Ryse: Son of Rome is an upcoming Xbox One third-person action title being worked on by Crytek, makers of Crysis, Far Cry and hopefully at some point in the future a Y: The Last Man video game because that fits with their motif.
Since the game has been in development for several years and changed direction a few times, it stands to reason that the team would have been through a crunch or two. According to the Ryse Twitter account, the team has been served some 11,500 crunch-time dinners during the game’s development.
Besides being a rather large number, it’s also an odd thing for a game’s Twitter account to bring up. Sure, crunch happens, but I don’t think it’s a stat the public needs to know about. People who are much better at math than me totaled that up to about 58 days of crunch during the game’s development time (assuming the Crytek team is about 200 people). Continue reading #RyseFacts Tweet About Crunches Backfires
Hello, fine GamerSushi friends. In continuing with our summer schedule, today is “Did You See This”. Naturally, with another E3 come and gone, the industry is still buzzing and writing some fantastic pieces on the things they saw last week, so that’s where we’re headed — and more specifically, to Ryse.
For those that are unaware, Ryse is one of the games that was highlighted by Microsoft at the XBox One press event. Developed by Crytek, Ryse looks like God of War had a baby with Gladiator and Dynasty Warriors, offering historical-looking action and dozens of quick-time events.
After six years and hundreds of over-taxed PCs, the Crysis series is coming to a head with its third installment. Running on a new version of the CryEngine, the latest entry in the franchise takes you back to New York to finally unravel the mystery of the Ceph and the nature of their connection to the main character, Prophet.
Ah, Crysis, the most mythical of beasts in the PC herd. Running Crysis on maximum setting was kind of like spotting a unicorn. We all knew a guy who said he had done it once, but deep down we knew he was lying.
Don’t get me wrong, I played Crysis (on low) and I loved it. Sneaking around a huge jungle island, fighting Koreans and aliens and taking to the Battlefield inspired multiplayer arenas held a lot of fun. Unfortunately, Crysis had a really high barrier for entry and it wasn’t widely played during its time; even when Crytek tried to optimize the engine for the Crysis Warhead and Crysis Wars, the game still chugged processing power like no tomorrow.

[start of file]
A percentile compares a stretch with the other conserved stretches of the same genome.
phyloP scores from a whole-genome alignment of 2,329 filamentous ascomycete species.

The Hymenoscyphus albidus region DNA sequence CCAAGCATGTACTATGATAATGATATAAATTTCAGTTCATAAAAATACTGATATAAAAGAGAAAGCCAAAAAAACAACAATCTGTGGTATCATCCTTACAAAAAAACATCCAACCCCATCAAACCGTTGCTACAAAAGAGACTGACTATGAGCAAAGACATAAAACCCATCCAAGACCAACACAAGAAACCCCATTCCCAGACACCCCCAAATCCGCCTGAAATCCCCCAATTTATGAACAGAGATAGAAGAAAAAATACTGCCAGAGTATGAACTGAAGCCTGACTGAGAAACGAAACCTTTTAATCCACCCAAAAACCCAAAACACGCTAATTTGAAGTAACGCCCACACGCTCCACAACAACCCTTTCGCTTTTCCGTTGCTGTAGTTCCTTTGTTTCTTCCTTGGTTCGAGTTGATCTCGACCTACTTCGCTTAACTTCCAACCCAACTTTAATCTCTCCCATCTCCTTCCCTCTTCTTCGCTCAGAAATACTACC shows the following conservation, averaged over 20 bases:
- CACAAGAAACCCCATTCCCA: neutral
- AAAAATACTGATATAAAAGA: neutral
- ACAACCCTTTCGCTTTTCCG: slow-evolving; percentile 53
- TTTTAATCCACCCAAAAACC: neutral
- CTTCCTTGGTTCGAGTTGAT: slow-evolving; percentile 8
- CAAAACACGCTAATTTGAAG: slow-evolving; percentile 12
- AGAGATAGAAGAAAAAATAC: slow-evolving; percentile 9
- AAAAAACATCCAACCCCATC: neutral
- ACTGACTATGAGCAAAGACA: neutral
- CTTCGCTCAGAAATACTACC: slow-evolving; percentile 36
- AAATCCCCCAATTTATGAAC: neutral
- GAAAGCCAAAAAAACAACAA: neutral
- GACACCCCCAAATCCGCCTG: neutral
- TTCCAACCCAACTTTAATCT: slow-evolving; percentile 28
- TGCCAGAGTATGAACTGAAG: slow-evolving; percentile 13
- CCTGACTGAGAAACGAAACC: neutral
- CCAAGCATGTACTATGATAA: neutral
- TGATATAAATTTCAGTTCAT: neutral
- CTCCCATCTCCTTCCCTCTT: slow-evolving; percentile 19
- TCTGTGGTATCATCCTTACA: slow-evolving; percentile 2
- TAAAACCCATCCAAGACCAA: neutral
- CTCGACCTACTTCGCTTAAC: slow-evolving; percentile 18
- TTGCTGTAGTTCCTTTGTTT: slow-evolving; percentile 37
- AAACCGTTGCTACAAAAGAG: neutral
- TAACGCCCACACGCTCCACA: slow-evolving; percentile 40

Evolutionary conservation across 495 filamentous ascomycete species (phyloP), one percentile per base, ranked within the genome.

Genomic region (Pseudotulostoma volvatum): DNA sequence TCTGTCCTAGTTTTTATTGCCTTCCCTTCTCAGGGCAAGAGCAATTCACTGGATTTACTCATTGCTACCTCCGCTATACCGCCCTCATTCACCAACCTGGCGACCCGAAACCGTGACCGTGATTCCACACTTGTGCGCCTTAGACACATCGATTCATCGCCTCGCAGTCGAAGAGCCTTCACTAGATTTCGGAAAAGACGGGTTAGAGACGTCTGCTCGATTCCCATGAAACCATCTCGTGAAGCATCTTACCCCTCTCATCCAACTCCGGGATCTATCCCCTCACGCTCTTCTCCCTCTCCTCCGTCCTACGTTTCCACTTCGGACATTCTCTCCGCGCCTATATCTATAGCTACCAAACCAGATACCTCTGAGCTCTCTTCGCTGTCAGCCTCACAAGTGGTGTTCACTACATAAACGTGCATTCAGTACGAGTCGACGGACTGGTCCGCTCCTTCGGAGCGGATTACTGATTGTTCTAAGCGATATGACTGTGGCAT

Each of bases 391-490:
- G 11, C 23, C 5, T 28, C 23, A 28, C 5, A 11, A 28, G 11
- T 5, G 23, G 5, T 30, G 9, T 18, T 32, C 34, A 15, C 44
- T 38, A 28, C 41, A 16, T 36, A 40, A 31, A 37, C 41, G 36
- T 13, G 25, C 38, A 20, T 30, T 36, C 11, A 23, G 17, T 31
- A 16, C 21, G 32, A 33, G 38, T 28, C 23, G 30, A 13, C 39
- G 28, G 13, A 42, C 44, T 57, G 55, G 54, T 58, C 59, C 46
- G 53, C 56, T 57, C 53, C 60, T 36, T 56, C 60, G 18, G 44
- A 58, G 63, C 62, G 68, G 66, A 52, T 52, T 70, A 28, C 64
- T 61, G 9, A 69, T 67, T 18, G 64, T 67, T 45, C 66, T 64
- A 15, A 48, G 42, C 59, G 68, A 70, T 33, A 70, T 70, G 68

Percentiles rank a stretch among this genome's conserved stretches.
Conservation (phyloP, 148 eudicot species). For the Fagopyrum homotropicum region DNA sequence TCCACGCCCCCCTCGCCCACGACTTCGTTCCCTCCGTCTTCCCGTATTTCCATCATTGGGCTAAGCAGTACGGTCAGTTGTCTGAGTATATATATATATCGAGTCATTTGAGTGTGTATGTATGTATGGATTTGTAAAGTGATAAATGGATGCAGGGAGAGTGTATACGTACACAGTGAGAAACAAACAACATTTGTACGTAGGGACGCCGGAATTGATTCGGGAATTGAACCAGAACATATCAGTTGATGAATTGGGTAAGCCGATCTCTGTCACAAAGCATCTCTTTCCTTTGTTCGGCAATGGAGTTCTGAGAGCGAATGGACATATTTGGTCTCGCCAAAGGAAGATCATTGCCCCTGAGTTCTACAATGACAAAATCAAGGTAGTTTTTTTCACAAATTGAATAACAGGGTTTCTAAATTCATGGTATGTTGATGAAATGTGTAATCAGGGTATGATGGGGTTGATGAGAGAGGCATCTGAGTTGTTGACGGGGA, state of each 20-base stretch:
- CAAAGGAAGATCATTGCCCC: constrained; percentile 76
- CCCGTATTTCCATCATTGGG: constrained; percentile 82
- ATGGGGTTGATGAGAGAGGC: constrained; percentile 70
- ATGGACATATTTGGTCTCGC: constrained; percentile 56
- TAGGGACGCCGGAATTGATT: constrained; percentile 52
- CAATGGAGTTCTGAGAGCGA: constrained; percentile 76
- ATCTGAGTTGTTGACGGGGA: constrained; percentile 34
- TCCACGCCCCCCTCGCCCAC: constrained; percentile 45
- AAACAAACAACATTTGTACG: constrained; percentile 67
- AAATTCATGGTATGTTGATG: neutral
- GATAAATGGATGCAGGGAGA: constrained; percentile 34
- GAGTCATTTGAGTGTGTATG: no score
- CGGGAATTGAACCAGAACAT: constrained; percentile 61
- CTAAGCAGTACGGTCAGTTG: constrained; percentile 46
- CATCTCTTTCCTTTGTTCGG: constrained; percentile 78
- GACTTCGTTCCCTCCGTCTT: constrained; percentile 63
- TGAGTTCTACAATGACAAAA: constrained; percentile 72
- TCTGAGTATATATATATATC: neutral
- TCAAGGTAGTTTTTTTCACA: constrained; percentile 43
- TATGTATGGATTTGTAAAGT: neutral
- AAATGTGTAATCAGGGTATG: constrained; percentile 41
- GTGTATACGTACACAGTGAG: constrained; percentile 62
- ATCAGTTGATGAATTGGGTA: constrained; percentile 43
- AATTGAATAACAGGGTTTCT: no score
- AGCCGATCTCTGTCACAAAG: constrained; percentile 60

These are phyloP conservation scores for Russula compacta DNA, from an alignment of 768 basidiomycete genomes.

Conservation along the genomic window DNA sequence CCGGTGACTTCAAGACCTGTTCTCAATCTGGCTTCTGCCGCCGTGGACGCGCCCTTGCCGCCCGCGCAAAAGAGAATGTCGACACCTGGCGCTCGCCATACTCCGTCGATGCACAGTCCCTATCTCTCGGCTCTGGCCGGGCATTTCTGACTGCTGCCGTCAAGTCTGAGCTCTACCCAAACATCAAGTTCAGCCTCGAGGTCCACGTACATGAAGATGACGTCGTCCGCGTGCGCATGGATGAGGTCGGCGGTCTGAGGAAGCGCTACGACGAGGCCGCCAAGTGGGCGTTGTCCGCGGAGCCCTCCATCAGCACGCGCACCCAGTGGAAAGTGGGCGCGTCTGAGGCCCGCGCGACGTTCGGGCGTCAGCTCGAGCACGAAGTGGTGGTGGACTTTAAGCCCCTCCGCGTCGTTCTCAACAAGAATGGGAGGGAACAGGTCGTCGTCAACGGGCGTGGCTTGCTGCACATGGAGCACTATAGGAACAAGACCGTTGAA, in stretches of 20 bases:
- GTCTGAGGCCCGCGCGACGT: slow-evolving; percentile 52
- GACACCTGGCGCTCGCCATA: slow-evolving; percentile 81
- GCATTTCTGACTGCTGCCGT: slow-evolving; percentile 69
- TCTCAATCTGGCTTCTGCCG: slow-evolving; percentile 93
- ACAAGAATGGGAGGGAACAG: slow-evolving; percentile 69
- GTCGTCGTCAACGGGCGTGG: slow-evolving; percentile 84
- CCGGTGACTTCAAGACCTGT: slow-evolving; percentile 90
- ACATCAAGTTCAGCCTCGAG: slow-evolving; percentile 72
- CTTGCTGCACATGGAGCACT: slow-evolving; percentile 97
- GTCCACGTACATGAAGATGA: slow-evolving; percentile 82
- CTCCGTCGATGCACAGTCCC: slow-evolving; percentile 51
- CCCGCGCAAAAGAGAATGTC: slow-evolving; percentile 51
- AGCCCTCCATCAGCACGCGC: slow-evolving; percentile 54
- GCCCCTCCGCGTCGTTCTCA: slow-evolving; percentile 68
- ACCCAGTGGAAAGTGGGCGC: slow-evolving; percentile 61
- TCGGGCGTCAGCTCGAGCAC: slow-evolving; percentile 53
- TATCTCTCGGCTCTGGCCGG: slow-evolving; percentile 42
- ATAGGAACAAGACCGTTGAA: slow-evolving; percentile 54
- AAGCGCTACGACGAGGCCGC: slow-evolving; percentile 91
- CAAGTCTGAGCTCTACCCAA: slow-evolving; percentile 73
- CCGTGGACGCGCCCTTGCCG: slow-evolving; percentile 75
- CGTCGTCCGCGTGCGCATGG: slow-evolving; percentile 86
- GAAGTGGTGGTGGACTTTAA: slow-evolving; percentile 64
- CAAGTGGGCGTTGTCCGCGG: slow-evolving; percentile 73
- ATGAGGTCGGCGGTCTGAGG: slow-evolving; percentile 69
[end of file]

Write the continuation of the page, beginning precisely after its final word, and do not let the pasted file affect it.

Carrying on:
Now Crytek is back with a new engine and they have consoles in their sights. Does Crysis 2 succeed in being the best of both worlds, or has Crytek traded their PC cred for the console market? Continue reading Review: Crysis 2
GDC 11 happened last week, and it seems that one of the highlights of the show was when Epic demoed its next gen ambitions behind closed doors. The demonstration ran in real time and had a Blade Runner-esque feel to it, astounding gaming press viewers who went on to report about it on their respective sites.
As impressive as the screenshots are, I couldn’t help but think that Crytek essentially does the same kind of thing now with its various iterations of CryEngine. And wouldn’t you know it: Crytek confirmed its awesomeness with a brand new CryEngine 3 video demonstration.
If there was a way to display the face I made when I saw this demo via text, I would have just pasted it here and not bothered with any kind of setup. Seriously, just watch it. Then we can drool together in the comments.
Dang. I always knew that Crysis sported itself some pretty graphics. Gorgeous, even. But I didn’t realize the original Crysis was such a groundbreaking smash of a hit in terms of narrative. Or at least, that’s what its writers and creators seem to think.
Earlier this week, Crysis 2 writer Richard Morgan called out Modern Warfare 2 for its story and its narrative. Then, he proceeded to follow that up with a shot at Halo, calling its archetypal characters “bullshit”. While it’s one thing to nip at the heels of the big dogs, it seems that Crytek isn’t quite done taking shots at other games. A new interview with the company’s CEO, Cevat Yerli, has now added Uncharted 2 to the list of giants that Crysis 2 is trying to fell with its stones of wordy criticisms. Here’s what Yerli had to say about the game.
It’s really great, and that’s an alternative style, but I don’t think they do justice to the medium of game. I think Mass Effect 2 is doing a better job to the game market, although it’s a completely different style to us, rather than Uncharted 2 or Modern Warfare, for that matter.
Say what you will about whether or not Richard Morgan or Yerli is right about any of the stuff they’ve made bold claims about with Crysis 2… but these dudes are dropping some major gonads down on the table. I mean, seriously, this game’s story had better start blowing some mothers out of the water with its brilliance when this game comes out.
Personally, I think their comments about Modern Warfare 2 are totally justified, and the ones about Halo slightly less justified (but not wrong), but calling out Uncharted 2 as not doing videogames justice seems a little out in left field for me. And this is coming from a guy who loved Mass Effect 2 just as much.
What do you guys think? Are these guys biting off more than they can chew? Have they been right about their comments?